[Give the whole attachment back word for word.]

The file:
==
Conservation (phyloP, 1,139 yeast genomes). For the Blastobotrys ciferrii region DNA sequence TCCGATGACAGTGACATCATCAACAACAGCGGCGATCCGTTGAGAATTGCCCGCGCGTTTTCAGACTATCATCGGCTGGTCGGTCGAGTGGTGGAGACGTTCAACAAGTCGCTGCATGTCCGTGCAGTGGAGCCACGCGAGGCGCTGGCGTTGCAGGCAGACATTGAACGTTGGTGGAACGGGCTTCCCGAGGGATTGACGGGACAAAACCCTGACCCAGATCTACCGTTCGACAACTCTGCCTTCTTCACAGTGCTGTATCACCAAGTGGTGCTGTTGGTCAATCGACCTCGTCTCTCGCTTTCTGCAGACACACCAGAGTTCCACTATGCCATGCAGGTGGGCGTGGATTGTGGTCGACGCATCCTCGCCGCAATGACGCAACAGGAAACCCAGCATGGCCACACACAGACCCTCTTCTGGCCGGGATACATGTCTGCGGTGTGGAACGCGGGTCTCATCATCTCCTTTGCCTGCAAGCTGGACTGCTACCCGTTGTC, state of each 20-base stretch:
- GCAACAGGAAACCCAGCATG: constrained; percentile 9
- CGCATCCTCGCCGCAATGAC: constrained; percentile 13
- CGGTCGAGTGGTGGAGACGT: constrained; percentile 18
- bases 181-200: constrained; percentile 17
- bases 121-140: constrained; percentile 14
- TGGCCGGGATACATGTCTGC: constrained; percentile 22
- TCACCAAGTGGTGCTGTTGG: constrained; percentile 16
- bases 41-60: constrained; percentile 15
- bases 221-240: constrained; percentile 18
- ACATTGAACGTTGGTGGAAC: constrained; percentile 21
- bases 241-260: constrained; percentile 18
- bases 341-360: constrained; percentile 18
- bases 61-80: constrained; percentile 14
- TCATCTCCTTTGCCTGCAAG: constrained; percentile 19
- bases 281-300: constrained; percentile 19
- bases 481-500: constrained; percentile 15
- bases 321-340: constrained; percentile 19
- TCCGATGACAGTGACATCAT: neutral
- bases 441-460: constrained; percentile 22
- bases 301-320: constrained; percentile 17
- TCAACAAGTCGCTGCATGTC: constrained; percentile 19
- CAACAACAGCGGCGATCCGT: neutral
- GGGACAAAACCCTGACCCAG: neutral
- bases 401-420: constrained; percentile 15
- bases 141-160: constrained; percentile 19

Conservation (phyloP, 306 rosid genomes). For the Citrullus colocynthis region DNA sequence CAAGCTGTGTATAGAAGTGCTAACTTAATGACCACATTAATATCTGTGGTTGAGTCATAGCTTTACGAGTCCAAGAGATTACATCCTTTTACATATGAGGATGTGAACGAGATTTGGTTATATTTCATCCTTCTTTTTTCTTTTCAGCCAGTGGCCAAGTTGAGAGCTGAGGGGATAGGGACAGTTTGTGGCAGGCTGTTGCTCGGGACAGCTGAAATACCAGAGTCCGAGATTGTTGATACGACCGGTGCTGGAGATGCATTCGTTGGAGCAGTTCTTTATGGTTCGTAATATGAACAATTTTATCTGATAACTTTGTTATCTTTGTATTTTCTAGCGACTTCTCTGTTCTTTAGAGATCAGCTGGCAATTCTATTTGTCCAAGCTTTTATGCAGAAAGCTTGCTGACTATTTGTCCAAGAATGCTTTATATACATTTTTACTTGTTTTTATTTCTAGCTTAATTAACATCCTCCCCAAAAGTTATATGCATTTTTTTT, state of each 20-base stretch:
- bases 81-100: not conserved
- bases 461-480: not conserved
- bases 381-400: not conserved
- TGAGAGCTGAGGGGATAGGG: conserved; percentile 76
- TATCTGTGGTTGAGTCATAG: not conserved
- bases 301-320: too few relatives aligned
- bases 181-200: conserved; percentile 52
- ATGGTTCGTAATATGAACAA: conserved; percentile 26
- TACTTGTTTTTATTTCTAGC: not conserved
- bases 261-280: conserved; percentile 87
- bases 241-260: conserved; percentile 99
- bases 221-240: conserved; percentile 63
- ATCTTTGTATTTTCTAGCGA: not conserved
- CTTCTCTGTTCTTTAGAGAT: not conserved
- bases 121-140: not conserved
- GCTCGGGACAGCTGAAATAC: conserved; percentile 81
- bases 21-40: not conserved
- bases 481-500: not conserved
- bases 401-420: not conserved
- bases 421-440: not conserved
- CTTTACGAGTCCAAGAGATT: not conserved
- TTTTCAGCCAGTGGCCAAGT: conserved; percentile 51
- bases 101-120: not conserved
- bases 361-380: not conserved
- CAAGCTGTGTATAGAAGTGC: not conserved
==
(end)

Conservation (phyloP, 1,139 yeast genomes). For the Blastobotrys ciferrii region DNA sequence TCCGATGACAGTGACATCATCAACAACAGCGGCGATCCGTTGAGAATTGCCCGCGCGTTTTCAGACTATCATCGGCTGGTCGGTCGAGTGGTGGAGACGTTCAACAAGTCGCTGCATGTCCGTGCAGTGGAGCCACGCGAGGCGCTGGCGTTGCAGGCAGACATTGAACGTTGGTGGAACGGGCTTCCCGAGGGATTGACGGGACAAAACCCTGACCCAGATCTACCGTTCGACAACTCTGCCTTCTTCACAGTGCTGTATCACCAAGTGGTGCTGTTGGTCAATCGACCTCGTCTCTCGCTTTCTGCAGACACACCAGAGTTCCACTATGCCATGCAGGTGGGCGTGGATTGTGGTCGACGCATCCTCGCCGCAATGACGCAACAGGAAACCCAGCATGGCCACACACAGACCCTCTTCTGGCCGGGATACATGTCTGCGGTGTGGAACGCGGGTCTCATCATCTCCTTTGCCTGCAAGCTGGACTGCTACCCGTTGTC, state of each 20-base stretch:
- GCAACAGGAAACCCAGCATG: constrained; percentile 9
- CGCATCCTCGCCGCAATGAC: constrained; percentile 13
- CGGTCGAGTGGTGGAGACGT: constrained; percentile 18
- bases 181-200: constrained; percentile 17
- bases 121-140: constrained; percentile 14
- TGGCCGGGATACATGTCTGC: constrained; percentile 22
- TCACCAAGTGGTGCTGTTGG: constrained; percentile 16
- bases 41-60: constrained; percentile 15
- bases 221-240: constrained; percentile 18
- ACATTGAACGTTGGTGGAAC: constrained; percentile 21
- bases 241-260: constrained; percentile 18
- bases 341-360: constrained; percentile 18
- bases 61-80: constrained; percentile 14
- TCATCTCCTTTGCCTGCAAG: constrained; percentile 19
- bases 281-300: constrained; percentile 19
- bases 481-500: constrained; percentile 15
- bases 321-340: constrained; percentile 19
- TCCGATGACAGTGACATCAT: neutral
- bases 441-460: constrained; percentile 22
- bases 301-320: constrained; percentile 17
- TCAACAAGTCGCTGCATGTC: constrained; percentile 19
- CAACAACAGCGGCGATCCGT: neutral
- GGGACAAAACCCTGACCCAG: neutral
- bases 401-420: constrained; percentile 15
- bases 141-160: constrained; percentile 19

Conservation (phyloP, 306 rosid genomes). For the Citrullus colocynthis region DNA sequence CAAGCTGTGTATAGAAGTGCTAACTTAATGACCACATTAATATCTGTGGTTGAGTCATAGCTTTACGAGTCCAAGAGATTACATCCTTTTACATATGAGGATGTGAACGAGATTTGGTTATATTTCATCCTTCTTTTTTCTTTTCAGCCAGTGGCCAAGTTGAGAGCTGAGGGGATAGGGACAGTTTGTGGCAGGCTGTTGCTCGGGACAGCTGAAATACCAGAGTCCGAGATTGTTGATACGACCGGTGCTGGAGATGCATTCGTTGGAGCAGTTCTTTATGGTTCGTAATATGAACAATTTTATCTGATAACTTTGTTATCTTTGTATTTTCTAGCGACTTCTCTGTTCTTTAGAGATCAGCTGGCAATTCTATTTGTCCAAGCTTTTATGCAGAAAGCTTGCTGACTATTTGTCCAAGAATGCTTTATATACATTTTTACTTGTTTTTATTTCTAGCTTAATTAACATCCTCCCCAAAAGTTATATGCATTTTTTTT, state of each 20-base stretch:
- bases 81-100: not conserved
- bases 461-480: not conserved
- bases 381-400: not conserved
- TGAGAGCTGAGGGGATAGGG: conserved; percentile 76
- TATCTGTGGTTGAGTCATAG: not conserved
- bases 301-320: too few relatives aligned
- bases 181-200: conserved; percentile 52
- ATGGTTCGTAATATGAACAA: conserved; percentile 26
- TACTTGTTTTTATTTCTAGC: not conserved
- bases 261-280: conserved; percentile 87
- bases 241-260: conserved; percentile 99
- bases 221-240: conserved; percentile 63
- ATCTTTGTATTTTCTAGCGA: not conserved
- CTTCTCTGTTCTTTAGAGAT: not conserved
- bases 121-140: not conserved
- GCTCGGGACAGCTGAAATAC: conserved; percentile 81
- bases 21-40: not conserved
- bases 481-500: not conserved
- bases 401-420: not conserved
- bases 421-440: not conserved
- CTTTACGAGTCCAAGAGATT: not conserved
- TTTTCAGCCAGTGGCCAAGT: conserved; percentile 51
- bases 101-120: not conserved
- bases 361-380: not conserved
- CAAGCTGTGTATAGAAGTGC: not conserved